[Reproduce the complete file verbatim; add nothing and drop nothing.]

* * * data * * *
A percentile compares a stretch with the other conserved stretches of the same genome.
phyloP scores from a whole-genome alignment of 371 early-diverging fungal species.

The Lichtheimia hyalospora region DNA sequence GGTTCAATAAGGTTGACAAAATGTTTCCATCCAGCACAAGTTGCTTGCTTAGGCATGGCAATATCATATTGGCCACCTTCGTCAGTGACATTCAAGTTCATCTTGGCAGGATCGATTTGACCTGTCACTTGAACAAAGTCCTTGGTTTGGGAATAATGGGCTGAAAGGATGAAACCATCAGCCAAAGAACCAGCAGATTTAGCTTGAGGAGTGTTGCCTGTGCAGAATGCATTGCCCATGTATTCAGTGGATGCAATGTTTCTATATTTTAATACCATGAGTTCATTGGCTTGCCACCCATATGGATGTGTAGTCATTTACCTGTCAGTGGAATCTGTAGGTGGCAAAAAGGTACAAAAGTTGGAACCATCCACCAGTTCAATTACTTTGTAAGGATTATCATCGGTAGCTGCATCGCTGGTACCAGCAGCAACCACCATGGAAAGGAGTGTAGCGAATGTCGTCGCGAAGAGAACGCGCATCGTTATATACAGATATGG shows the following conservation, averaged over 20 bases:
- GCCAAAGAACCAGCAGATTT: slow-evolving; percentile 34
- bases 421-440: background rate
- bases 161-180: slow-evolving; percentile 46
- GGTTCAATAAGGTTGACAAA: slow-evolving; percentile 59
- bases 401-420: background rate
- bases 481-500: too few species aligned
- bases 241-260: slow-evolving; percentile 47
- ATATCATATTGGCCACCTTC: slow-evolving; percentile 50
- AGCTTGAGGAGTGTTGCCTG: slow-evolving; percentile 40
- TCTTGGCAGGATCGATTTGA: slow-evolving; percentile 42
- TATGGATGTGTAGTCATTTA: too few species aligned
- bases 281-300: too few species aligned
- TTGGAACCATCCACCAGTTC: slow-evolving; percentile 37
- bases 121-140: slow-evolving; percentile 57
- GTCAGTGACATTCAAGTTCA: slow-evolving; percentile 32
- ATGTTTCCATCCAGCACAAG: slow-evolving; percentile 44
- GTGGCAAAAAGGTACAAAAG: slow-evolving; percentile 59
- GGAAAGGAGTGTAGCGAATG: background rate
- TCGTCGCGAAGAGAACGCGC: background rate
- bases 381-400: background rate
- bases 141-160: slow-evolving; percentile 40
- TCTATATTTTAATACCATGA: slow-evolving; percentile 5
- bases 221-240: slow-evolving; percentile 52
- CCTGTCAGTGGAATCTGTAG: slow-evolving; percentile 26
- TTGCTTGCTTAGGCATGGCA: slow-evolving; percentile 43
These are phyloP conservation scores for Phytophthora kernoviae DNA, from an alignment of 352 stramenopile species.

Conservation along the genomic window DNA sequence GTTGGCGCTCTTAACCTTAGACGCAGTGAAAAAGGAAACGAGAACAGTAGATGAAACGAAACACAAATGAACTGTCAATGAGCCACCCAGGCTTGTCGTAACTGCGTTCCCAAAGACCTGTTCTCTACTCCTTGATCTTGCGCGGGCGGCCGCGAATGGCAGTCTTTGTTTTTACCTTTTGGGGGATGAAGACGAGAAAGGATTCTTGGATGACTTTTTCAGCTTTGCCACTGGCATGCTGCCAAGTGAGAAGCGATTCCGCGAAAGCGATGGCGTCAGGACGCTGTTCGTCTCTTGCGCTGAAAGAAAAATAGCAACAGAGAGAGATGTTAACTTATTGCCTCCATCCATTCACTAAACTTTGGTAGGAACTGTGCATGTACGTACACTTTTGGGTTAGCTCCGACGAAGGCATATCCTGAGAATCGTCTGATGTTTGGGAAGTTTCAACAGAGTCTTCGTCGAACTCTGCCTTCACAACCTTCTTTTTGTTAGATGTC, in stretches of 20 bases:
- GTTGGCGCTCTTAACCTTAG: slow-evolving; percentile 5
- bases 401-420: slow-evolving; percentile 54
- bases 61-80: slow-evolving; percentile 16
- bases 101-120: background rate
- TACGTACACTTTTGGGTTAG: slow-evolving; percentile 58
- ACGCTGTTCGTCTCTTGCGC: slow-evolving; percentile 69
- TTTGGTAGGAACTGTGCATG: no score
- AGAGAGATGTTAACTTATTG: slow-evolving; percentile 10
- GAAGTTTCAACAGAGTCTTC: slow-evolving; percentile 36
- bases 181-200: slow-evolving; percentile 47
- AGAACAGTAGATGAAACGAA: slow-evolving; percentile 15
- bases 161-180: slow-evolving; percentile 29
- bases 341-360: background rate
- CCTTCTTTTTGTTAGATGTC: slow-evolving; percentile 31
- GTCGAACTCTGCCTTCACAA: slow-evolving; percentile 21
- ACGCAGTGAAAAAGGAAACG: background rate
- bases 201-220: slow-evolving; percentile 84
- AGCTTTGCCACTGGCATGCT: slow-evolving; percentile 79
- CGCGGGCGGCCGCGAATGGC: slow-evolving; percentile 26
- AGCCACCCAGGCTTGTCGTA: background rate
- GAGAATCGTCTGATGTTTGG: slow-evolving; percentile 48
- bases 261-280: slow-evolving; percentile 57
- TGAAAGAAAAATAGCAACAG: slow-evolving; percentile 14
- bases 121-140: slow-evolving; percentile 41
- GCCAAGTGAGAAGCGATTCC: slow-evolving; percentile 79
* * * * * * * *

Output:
A percentile compares a stretch with the other conserved stretches of the same genome.
phyloP scores from a whole-genome alignment of 371 early-diverging fungal species.

The Lichtheimia hyalospora region DNA sequence GGTTCAATAAGGTTGACAAAATGTTTCCATCCAGCACAAGTTGCTTGCTTAGGCATGGCAATATCATATTGGCCACCTTCGTCAGTGACATTCAAGTTCATCTTGGCAGGATCGATTTGACCTGTCACTTGAACAAAGTCCTTGGTTTGGGAATAATGGGCTGAAAGGATGAAACCATCAGCCAAAGAACCAGCAGATTTAGCTTGAGGAGTGTTGCCTGTGCAGAATGCATTGCCCATGTATTCAGTGGATGCAATGTTTCTATATTTTAATACCATGAGTTCATTGGCTTGCCACCCATATGGATGTGTAGTCATTTACCTGTCAGTGGAATCTGTAGGTGGCAAAAAGGTACAAAAGTTGGAACCATCCACCAGTTCAATTACTTTGTAAGGATTATCATCGGTAGCTGCATCGCTGGTACCAGCAGCAACCACCATGGAAAGGAGTGTAGCGAATGTCGTCGCGAAGAGAACGCGCATCGTTATATACAGATATGG shows the following conservation, averaged over 20 bases:
- GCCAAAGAACCAGCAGATTT: slow-evolving; percentile 34
- bases 421-440: background rate
- bases 161-180: slow-evolving; percentile 46
- GGTTCAATAAGGTTGACAAA: slow-evolving; percentile 59
- bases 401-420: background rate
- bases 481-500: too few species aligned
- bases 241-260: slow-evolving; percentile 47
- ATATCATATTGGCCACCTTC: slow-evolving; percentile 50
- AGCTTGAGGAGTGTTGCCTG: slow-evolving; percentile 40
- TCTTGGCAGGATCGATTTGA: slow-evolving; percentile 42
- TATGGATGTGTAGTCATTTA: too few species aligned
- bases 281-300: too few species aligned
- TTGGAACCATCCACCAGTTC: slow-evolving; percentile 37
- bases 121-140: slow-evolving; percentile 57
- GTCAGTGACATTCAAGTTCA: slow-evolving; percentile 32
- ATGTTTCCATCCAGCACAAG: slow-evolving; percentile 44
- GTGGCAAAAAGGTACAAAAG: slow-evolving; percentile 59
- GGAAAGGAGTGTAGCGAATG: background rate
- TCGTCGCGAAGAGAACGCGC: background rate
- bases 381-400: background rate
- bases 141-160: slow-evolving; percentile 40
- TCTATATTTTAATACCATGA: slow-evolving; percentile 5
- bases 221-240: slow-evolving; percentile 52
- CCTGTCAGTGGAATCTGTAG: slow-evolving; percentile 26
- TTGCTTGCTTAGGCATGGCA: slow-evolving; percentile 43
These are phyloP conservation scores for Phytophthora kernoviae DNA, from an alignment of 352 stramenopile species.

Conservation along the genomic window DNA sequence GTTGGCGCTCTTAACCTTAGACGCAGTGAAAAAGGAAACGAGAACAGTAGATGAAACGAAACACAAATGAACTGTCAATGAGCCACCCAGGCTTGTCGTAACTGCGTTCCCAAAGACCTGTTCTCTACTCCTTGATCTTGCGCGGGCGGCCGCGAATGGCAGTCTTTGTTTTTACCTTTTGGGGGATGAAGACGAGAAAGGATTCTTGGATGACTTTTTCAGCTTTGCCACTGGCATGCTGCCAAGTGAGAAGCGATTCCGCGAAAGCGATGGCGTCAGGACGCTGTTCGTCTCTTGCGCTGAAAGAAAAATAGCAACAGAGAGAGATGTTAACTTATTGCCTCCATCCATTCACTAAACTTTGGTAGGAACTGTGCATGTACGTACACTTTTGGGTTAGCTCCGACGAAGGCATATCCTGAGAATCGTCTGATGTTTGGGAAGTTTCAACAGAGTCTTCGTCGAACTCTGCCTTCACAACCTTCTTTTTGTTAGATGTC, in stretches of 20 bases:
- GTTGGCGCTCTTAACCTTAG: slow-evolving; percentile 5
- bases 401-420: slow-evolving; percentile 54
- bases 61-80: slow-evolving; percentile 16
- bases 101-120: background rate
- TACGTACACTTTTGGGTTAG: slow-evolving; percentile 58
- ACGCTGTTCGTCTCTTGCGC: slow-evolving; percentile 69
- TTTGGTAGGAACTGTGCATG: no score
- AGAGAGATGTTAACTTATTG: slow-evolving; percentile 10
- GAAGTTTCAACAGAGTCTTC: slow-evolving; percentile 36
- bases 181-200: slow-evolving; percentile 47
- AGAACAGTAGATGAAACGAA: slow-evolving; percentile 15
- bases 161-180: slow-evolving; percentile 29
- bases 341-360: background rate
- CCTTCTTTTTGTTAGATGTC: slow-evolving; percentile 31
- GTCGAACTCTGCCTTCACAA: slow-evolving; percentile 21
- ACGCAGTGAAAAAGGAAACG: background rate
- bases 201-220: slow-evolving; percentile 84
- AGCTTTGCCACTGGCATGCT: slow-evolving; percentile 79
- CGCGGGCGGCCGCGAATGGC: slow-evolving; percentile 26
- AGCCACCCAGGCTTGTCGTA: background rate
- GAGAATCGTCTGATGTTTGG: slow-evolving; percentile 48
- bases 261-280: slow-evolving; percentile 57
- TGAAAGAAAAATAGCAACAG: slow-evolving; percentile 14
- bases 121-140: slow-evolving; percentile 41
- GCCAAGTGAGAAGCGATTCC: slow-evolving; percentile 79